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ByNouriel RoubiniandMikka Pineda

Though high oil and commodity prices, housing busts, declining wealth and tighter credit have already crimped the developed-world demand. Meanwhile, the developing-country boom over the past few years has now been followed by the negative supply shocks from rising oil and commodity prices, poor weather, trade barriers and tighter environmental regulations, all of which have helped contribute to inflation.

The forces behind the Great Moderation (stable growth and low inflation), such as better inventory management, inflation-targeting, globalization and financial innovation, are losing their power to lower and stabilize inflation. Import prices are rising thanks to higher production and transportation costs, tighter inventories keep commodity prices high and volatile, and monetary policymakers have their hands tied as downside risk to growth (that require lower policy rates) are constrained by rising inflation (that requires higher policy rates).

As in the early 1970s, loose monetary policy in the U.S. together with the dollar-fixed or heavily managed exchange-rate policies of many emerging economies has led to excessive growth and liquidity in these countries, further feeding the commodities boom, and inflation. Emerging markets that explicitly or implicitly peg their currencies to the dollar severely undercut their ability to fight inflation through currency appreciation.

The U.S. has not yet resorted to Nixonian price and wage controls, but price controls and subsidies in developing countries allow at least half the world population to pay less than the world price for fuel and food, distorting the market and undermining the demand destruction that would ultimately help bring prices down. Now, some producers are beginning to pass on price increases to consumers: a string of steel producers recently announced steel price hikes due to the doubling cost of their inputs, coal and iron ore. Those increases will eventually trickle down, raising prices on consumer goods like cars and appliances.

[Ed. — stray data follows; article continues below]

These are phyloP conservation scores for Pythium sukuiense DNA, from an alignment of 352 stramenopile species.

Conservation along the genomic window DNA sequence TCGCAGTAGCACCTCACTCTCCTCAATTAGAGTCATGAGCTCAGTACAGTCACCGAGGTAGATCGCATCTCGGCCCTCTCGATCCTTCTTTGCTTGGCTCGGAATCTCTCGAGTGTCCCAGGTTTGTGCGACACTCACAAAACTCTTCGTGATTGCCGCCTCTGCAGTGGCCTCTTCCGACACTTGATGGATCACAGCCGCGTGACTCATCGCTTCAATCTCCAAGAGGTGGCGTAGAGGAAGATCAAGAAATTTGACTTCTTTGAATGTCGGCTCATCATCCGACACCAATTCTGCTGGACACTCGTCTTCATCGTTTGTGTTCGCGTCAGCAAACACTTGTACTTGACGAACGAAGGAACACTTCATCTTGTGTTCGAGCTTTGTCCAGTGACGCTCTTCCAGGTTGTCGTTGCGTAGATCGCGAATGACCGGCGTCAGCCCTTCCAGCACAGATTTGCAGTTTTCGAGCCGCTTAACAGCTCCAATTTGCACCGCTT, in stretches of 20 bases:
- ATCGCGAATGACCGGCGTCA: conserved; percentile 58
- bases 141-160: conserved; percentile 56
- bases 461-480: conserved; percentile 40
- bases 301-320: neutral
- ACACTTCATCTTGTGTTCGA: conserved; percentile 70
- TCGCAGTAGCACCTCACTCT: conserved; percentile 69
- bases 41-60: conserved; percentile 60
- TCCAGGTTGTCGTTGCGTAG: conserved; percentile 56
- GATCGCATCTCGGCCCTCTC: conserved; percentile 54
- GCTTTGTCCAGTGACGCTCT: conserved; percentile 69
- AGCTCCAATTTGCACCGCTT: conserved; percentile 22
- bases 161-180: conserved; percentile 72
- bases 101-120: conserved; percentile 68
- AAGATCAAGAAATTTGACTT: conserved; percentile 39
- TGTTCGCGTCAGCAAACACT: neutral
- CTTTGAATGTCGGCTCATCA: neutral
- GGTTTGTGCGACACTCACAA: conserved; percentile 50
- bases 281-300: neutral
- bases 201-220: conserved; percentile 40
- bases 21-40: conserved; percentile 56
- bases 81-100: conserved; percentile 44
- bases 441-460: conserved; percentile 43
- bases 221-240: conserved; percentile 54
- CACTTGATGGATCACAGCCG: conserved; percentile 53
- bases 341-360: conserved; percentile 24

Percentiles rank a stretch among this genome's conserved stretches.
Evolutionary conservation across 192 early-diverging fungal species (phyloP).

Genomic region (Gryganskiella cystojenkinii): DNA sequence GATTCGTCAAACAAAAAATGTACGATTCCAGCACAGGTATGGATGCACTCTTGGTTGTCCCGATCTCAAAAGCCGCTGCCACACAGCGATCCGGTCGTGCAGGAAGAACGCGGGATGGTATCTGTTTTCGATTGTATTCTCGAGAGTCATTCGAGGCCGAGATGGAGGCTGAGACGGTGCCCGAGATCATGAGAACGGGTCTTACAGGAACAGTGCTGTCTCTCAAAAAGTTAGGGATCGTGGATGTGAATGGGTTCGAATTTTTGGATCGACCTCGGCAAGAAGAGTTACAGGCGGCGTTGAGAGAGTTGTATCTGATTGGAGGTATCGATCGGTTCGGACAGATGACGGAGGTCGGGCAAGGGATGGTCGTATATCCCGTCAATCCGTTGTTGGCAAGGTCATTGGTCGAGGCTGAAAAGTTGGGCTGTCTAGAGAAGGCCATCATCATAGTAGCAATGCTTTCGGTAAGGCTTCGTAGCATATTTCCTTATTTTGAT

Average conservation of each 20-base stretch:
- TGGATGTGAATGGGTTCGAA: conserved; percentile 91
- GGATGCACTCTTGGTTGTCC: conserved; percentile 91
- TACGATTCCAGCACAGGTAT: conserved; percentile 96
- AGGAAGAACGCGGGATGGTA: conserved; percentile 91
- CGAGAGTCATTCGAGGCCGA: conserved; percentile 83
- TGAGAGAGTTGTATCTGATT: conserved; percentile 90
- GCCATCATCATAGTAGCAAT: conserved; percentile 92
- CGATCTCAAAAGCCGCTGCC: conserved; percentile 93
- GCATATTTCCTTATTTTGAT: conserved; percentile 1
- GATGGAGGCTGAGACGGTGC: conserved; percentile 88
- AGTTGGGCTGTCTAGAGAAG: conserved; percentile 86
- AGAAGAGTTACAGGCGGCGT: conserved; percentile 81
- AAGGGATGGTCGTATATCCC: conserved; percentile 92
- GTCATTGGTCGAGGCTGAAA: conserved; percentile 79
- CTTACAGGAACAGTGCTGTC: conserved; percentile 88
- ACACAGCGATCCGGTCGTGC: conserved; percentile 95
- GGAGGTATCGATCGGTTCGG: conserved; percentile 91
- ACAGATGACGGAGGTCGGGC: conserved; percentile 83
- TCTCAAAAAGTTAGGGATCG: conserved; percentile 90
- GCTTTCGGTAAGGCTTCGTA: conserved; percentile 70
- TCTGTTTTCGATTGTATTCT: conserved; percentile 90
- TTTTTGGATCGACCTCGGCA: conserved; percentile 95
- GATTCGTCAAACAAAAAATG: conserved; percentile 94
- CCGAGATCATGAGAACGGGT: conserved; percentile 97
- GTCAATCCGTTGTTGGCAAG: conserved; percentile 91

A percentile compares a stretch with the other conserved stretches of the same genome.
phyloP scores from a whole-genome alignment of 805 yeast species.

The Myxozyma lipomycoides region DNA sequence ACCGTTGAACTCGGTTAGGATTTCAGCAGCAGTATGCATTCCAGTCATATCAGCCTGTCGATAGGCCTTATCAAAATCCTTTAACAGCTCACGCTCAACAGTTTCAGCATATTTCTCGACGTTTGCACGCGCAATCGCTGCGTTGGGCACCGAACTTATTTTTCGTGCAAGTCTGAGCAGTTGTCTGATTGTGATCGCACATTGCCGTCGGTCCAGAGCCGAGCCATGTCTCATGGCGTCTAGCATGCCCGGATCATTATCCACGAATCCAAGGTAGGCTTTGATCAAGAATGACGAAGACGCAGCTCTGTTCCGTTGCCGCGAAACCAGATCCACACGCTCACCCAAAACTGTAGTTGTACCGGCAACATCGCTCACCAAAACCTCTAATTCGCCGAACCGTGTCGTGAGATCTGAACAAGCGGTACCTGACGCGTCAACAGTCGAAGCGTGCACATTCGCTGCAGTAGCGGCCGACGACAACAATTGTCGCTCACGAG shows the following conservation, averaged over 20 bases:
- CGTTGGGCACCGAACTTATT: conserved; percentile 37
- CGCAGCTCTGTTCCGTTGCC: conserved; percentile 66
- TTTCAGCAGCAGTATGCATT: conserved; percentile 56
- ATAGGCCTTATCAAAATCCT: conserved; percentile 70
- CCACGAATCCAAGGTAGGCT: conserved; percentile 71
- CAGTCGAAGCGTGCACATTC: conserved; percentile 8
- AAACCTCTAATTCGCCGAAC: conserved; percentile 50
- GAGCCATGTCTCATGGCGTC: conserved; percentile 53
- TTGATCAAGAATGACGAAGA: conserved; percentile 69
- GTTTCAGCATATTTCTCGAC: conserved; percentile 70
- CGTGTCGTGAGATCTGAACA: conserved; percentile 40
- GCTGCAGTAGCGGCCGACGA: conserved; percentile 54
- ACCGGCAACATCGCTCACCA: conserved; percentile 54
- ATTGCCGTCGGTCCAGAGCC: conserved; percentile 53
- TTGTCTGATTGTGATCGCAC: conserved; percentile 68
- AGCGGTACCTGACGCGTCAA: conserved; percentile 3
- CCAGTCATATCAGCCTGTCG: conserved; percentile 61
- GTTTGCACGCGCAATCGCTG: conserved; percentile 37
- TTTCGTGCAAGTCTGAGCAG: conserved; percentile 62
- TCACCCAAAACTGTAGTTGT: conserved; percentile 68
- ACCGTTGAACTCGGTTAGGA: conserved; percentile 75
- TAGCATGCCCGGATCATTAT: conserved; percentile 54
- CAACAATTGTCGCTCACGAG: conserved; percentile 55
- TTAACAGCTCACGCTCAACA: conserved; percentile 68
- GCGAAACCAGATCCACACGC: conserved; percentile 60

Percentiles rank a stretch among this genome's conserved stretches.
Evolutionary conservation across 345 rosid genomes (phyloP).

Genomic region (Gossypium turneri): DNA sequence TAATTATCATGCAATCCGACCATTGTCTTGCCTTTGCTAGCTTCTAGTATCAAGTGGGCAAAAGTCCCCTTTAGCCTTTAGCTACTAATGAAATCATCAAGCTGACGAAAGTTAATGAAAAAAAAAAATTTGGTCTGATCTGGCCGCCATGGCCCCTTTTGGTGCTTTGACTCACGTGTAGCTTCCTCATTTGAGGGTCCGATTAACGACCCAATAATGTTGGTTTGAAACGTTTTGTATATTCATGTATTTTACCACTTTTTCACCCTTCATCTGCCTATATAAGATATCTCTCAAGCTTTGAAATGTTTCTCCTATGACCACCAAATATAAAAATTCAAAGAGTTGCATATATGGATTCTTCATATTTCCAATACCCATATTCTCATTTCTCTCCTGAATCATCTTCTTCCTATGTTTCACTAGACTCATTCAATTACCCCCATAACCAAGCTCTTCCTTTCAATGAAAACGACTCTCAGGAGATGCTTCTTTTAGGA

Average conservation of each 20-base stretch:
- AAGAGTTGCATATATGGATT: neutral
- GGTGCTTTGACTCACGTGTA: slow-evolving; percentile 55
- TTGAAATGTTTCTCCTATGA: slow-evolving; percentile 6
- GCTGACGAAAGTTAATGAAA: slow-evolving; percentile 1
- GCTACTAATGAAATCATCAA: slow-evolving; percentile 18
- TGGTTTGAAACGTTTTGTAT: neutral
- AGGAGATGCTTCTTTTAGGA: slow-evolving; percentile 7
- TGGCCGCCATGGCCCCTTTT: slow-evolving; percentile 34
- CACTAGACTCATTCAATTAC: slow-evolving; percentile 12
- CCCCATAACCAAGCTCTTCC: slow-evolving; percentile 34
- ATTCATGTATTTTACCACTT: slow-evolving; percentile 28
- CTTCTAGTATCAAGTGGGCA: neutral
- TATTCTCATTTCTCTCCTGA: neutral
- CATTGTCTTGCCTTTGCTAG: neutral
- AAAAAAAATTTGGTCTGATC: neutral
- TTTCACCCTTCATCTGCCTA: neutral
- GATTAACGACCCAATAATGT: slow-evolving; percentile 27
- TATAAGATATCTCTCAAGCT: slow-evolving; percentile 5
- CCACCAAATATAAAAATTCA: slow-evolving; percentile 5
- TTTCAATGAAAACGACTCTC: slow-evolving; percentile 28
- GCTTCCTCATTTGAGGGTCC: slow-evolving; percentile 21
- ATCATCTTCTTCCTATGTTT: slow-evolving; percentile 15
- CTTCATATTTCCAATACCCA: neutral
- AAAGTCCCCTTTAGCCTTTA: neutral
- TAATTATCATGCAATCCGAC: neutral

Unlike in the 1970s, no wage-price spiral has taken hold yet on a widespread basis, with exceptions in some emerging markets and parts of Europe. Without this key ingredient of wage inflation, many economists believe high inflation is a temporary phenomenon. The lack of wage inflation is a double-edge sword however, as stagnant wages amid rising prices for goods and services cut consumer purchasing power. This, in turn, can push up inflation expectations if consumers believe their income will buy increasingly less in the future. Second-round effects have begun to appear in parts of Europe and the developing world. Generally, inflation is still lower than it was in the 1970s and core inflation trends remain moderate. Comparisons with the 1970s aside though, several factors point to persistently higher inflation despite a global demand slowdown. Most of the world’s population already suffers from double-digit consumer inflation. Consumer inflation in developed countries remains in the single digits, but is high after a long period of disinflation in the 1980s and 1990s.

Unfortunately, there is little that individual rate hikes in the developed world could do to stem the rise of commodity prices in the face of strong emerging-market demand. Emerging markets should raise policy rates more significantly before a sharp upward shift in inflation expectations triggers a wage-price spiral. But more likely these economies—where the commodity price shock is breeding social turmoil—will be unwilling to tighten monetary policy enough and let their currency appreciate enough to control inflation. The slowdown in domestic growth that such deflationary policies would imply would compound the growth slowdown due to the G7 economic slump. The result may be a policy mistake that will lead to a rise in global inflation.